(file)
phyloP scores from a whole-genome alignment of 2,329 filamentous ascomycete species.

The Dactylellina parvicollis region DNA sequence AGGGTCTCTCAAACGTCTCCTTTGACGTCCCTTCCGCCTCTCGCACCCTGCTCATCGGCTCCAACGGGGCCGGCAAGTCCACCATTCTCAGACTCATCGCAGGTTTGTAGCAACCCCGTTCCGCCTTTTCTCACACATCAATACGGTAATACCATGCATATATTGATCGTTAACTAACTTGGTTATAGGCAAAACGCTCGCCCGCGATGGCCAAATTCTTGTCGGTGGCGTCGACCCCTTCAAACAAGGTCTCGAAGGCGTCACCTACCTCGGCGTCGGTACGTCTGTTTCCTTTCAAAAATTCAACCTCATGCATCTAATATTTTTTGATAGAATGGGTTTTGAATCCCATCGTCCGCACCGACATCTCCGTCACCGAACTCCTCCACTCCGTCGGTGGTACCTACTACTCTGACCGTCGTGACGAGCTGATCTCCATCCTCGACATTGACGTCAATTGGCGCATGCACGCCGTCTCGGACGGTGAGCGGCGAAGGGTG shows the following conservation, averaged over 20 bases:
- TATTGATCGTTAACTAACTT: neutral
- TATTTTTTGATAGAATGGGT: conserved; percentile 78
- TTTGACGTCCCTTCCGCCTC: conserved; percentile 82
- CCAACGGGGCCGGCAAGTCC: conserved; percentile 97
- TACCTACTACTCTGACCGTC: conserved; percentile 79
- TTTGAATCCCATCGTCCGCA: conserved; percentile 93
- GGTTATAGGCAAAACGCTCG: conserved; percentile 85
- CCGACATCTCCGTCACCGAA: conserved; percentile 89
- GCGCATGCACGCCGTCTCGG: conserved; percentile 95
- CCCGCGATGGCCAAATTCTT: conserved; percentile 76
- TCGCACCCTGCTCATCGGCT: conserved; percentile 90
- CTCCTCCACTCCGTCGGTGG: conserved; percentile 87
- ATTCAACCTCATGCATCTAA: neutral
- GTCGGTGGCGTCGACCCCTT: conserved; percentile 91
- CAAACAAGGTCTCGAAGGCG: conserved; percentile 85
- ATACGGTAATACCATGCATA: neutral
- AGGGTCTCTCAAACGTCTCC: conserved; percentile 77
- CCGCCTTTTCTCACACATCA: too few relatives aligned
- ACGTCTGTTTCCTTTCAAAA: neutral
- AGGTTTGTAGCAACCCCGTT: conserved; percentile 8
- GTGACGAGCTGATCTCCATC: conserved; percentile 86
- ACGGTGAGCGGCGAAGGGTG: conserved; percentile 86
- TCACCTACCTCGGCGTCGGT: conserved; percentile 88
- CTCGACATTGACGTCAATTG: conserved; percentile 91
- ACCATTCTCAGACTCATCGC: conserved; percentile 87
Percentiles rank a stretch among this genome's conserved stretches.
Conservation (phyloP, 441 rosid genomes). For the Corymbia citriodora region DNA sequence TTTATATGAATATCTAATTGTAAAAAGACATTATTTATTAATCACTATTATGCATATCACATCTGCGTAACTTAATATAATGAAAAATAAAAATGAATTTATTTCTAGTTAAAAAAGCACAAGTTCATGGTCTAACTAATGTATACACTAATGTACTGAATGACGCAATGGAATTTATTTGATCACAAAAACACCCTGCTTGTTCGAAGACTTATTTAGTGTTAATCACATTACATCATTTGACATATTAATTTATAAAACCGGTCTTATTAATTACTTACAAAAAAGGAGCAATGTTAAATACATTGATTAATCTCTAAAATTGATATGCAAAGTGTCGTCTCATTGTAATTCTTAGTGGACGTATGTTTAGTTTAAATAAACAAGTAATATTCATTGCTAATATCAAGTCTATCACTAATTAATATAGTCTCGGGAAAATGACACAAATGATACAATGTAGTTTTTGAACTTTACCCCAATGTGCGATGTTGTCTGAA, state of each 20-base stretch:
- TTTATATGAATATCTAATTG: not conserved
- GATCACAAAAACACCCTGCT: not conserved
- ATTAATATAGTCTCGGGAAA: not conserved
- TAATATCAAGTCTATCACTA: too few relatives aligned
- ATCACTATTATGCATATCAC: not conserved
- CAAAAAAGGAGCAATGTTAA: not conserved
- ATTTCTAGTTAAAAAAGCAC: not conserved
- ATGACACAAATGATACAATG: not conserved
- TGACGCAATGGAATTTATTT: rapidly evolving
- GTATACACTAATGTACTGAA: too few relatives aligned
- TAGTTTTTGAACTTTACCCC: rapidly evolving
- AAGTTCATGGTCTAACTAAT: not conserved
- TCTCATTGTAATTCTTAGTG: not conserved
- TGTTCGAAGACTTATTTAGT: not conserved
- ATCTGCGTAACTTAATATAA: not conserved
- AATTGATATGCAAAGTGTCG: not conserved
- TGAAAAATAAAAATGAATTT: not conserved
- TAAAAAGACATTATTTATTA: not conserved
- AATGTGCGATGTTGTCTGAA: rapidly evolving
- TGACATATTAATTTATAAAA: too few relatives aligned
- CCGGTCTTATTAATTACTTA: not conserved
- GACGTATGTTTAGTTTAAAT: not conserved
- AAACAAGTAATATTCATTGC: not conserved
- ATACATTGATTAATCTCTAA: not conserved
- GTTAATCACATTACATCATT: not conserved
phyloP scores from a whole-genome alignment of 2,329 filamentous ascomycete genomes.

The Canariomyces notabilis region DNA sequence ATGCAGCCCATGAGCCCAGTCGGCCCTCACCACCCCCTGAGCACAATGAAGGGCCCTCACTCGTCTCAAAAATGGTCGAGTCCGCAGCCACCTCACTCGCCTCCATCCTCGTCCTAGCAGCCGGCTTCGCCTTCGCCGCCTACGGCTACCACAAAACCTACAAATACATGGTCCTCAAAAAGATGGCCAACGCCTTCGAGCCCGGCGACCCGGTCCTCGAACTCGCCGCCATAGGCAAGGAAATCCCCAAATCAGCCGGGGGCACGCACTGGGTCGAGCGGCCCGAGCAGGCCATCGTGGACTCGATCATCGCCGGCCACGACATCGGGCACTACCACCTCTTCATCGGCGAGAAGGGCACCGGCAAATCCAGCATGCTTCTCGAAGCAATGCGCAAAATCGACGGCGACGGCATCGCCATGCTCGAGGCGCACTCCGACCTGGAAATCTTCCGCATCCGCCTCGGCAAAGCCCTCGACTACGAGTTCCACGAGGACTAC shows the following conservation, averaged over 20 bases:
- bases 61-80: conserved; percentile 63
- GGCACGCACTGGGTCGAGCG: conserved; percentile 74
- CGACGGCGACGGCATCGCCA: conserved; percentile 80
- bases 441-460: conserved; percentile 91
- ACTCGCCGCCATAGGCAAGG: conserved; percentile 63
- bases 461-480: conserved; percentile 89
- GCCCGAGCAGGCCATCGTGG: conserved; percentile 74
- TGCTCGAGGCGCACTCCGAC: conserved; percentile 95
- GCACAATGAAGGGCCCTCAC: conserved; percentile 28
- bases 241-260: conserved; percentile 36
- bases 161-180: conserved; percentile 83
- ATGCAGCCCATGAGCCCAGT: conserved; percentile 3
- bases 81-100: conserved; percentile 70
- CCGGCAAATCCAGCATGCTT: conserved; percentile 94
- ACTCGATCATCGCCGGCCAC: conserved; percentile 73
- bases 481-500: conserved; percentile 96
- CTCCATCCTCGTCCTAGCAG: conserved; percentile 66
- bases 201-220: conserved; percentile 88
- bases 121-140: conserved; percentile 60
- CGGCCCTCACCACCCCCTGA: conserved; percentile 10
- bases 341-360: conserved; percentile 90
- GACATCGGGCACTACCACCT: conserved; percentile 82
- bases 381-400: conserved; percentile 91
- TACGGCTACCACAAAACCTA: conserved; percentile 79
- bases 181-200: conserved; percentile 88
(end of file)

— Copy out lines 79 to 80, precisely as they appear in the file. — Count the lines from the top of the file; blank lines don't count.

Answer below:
- bases 381-400: conserved; percentile 91
- TACGGCTACCACAAAACCTA: conserved; percentile 79